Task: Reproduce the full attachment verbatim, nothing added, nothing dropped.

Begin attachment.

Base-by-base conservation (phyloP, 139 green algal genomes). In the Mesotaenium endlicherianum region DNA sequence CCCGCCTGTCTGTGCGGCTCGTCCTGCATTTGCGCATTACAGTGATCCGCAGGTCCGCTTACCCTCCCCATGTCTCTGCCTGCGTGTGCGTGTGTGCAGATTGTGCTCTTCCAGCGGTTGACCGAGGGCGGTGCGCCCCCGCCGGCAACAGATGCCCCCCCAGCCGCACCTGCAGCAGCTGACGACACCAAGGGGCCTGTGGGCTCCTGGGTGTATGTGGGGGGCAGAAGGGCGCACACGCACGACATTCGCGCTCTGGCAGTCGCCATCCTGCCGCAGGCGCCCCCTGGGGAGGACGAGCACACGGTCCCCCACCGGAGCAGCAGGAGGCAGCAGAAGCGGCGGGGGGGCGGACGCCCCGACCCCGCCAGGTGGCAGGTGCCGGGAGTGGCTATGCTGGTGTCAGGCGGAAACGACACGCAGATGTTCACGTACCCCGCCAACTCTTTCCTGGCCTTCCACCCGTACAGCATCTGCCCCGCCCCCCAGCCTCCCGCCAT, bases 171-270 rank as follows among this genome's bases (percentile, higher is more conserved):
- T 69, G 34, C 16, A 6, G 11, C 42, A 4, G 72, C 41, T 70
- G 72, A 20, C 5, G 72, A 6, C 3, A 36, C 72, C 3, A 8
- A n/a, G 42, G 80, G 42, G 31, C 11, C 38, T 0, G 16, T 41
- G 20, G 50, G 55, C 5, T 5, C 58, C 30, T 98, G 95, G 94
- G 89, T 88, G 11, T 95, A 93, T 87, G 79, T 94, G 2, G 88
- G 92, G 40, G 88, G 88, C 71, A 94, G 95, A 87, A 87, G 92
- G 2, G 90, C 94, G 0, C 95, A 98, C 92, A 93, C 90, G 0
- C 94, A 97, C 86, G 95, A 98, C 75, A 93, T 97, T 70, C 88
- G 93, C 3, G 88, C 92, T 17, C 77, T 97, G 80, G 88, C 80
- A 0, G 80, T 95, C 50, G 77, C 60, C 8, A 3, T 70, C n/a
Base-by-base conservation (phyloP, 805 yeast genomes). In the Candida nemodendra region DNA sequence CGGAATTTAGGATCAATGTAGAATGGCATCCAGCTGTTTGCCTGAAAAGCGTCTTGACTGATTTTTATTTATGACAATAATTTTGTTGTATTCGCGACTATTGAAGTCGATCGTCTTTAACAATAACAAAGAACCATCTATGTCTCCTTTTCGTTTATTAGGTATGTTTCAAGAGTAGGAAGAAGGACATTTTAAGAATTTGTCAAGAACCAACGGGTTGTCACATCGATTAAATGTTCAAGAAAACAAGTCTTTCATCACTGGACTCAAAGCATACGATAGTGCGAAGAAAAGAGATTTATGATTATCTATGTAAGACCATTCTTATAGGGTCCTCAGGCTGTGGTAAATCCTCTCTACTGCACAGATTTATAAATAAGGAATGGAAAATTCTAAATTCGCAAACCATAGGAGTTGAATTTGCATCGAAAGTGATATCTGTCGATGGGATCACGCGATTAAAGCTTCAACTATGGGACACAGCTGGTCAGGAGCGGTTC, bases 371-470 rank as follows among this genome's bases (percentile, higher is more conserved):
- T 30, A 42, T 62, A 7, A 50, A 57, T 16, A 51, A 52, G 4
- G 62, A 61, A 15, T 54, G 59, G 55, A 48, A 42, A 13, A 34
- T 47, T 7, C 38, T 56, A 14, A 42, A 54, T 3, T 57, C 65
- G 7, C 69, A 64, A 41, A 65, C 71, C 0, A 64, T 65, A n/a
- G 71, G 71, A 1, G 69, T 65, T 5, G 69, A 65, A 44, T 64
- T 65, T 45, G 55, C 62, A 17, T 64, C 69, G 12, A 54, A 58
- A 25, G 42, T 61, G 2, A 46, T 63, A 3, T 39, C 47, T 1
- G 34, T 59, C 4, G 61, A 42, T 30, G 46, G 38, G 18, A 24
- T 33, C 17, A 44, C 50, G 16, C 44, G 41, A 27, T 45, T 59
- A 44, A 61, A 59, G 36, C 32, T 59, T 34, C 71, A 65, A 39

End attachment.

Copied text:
Base-by-base conservation (phyloP, 139 green algal genomes). In the Mesotaenium endlicherianum region DNA sequence CCCGCCTGTCTGTGCGGCTCGTCCTGCATTTGCGCATTACAGTGATCCGCAGGTCCGCTTACCCTCCCCATGTCTCTGCCTGCGTGTGCGTGTGTGCAGATTGTGCTCTTCCAGCGGTTGACCGAGGGCGGTGCGCCCCCGCCGGCAACAGATGCCCCCCCAGCCGCACCTGCAGCAGCTGACGACACCAAGGGGCCTGTGGGCTCCTGGGTGTATGTGGGGGGCAGAAGGGCGCACACGCACGACATTCGCGCTCTGGCAGTCGCCATCCTGCCGCAGGCGCCCCCTGGGGAGGACGAGCACACGGTCCCCCACCGGAGCAGCAGGAGGCAGCAGAAGCGGCGGGGGGGCGGACGCCCCGACCCCGCCAGGTGGCAGGTGCCGGGAGTGGCTATGCTGGTGTCAGGCGGAAACGACACGCAGATGTTCACGTACCCCGCCAACTCTTTCCTGGCCTTCCACCCGTACAGCATCTGCCCCGCCCCCCAGCCTCCCGCCAT, bases 171-270 rank as follows among this genome's bases (percentile, higher is more conserved):
- T 69, G 34, C 16, A 6, G 11, C 42, A 4, G 72, C 41, T 70
- G 72, A 20, C 5, G 72, A 6, C 3, A 36, C 72, C 3, A 8
- A n/a, G 42, G 80, G 42, G 31, C 11, C 38, T 0, G 16, T 41
- G 20, G 50, G 55, C 5, T 5, C 58, C 30, T 98, G 95, G 94
- G 89, T 88, G 11, T 95, A 93, T 87, G 79, T 94, G 2, G 88
- G 92, G 40, G 88, G 88, C 71, A 94, G 95, A 87, A 87, G 92
- G 2, G 90, C 94, G 0, C 95, A 98, C 92, A 93, C 90, G 0
- C 94, A 97, C 86, G 95, A 98, C 75, A 93, T 97, T 70, C 88
- G 93, C 3, G 88, C 92, T 17, C 77, T 97, G 80, G 88, C 80
- A 0, G 80, T 95, C 50, G 77, C 60, C 8, A 3, T 70, C n/a
Base-by-base conservation (phyloP, 805 yeast genomes). In the Candida nemodendra region DNA sequence CGGAATTTAGGATCAATGTAGAATGGCATCCAGCTGTTTGCCTGAAAAGCGTCTTGACTGATTTTTATTTATGACAATAATTTTGTTGTATTCGCGACTATTGAAGTCGATCGTCTTTAACAATAACAAAGAACCATCTATGTCTCCTTTTCGTTTATTAGGTATGTTTCAAGAGTAGGAAGAAGGACATTTTAAGAATTTGTCAAGAACCAACGGGTTGTCACATCGATTAAATGTTCAAGAAAACAAGTCTTTCATCACTGGACTCAAAGCATACGATAGTGCGAAGAAAAGAGATTTATGATTATCTATGTAAGACCATTCTTATAGGGTCCTCAGGCTGTGGTAAATCCTCTCTACTGCACAGATTTATAAATAAGGAATGGAAAATTCTAAATTCGCAAACCATAGGAGTTGAATTTGCATCGAAAGTGATATCTGTCGATGGGATCACGCGATTAAAGCTTCAACTATGGGACACAGCTGGTCAGGAGCGGTTC, bases 371-470 rank as follows among this genome's bases (percentile, higher is more conserved):
- T 30, A 42, T 62, A 7, A 50, A 57, T 16, A 51, A 52, G 4
- G 62, A 61, A 15, T 54, G 59, G 55, A 48, A 42, A 13, A 34
- T 47, T 7, C 38, T 56, A 14, A 42, A 54, T 3, T 57, C 65
- G 7, C 69, A 64, A 41, A 65, C 71, C 0, A 64, T 65, A n/a
- G 71, G 71, A 1, G 69, T 65, T 5, G 69, A 65, A 44, T 64
- T 65, T 45, G 55, C 62, A 17, T 64, C 69, G 12, A 54, A 58
- A 25, G 42, T 61, G 2, A 46, T 63, A 3, T 39, C 47, T 1
- G 34, T 59, C 4, G 61, A 42, T 30, G 46, G 38, G 18, A 24
- T 33, C 17, A 44, C 50, G 16, C 44, G 41, A 27, T 45, T 59
- A 44, A 61, A 59, G 36, C 32, T 59, T 34, C 71, A 65, A 39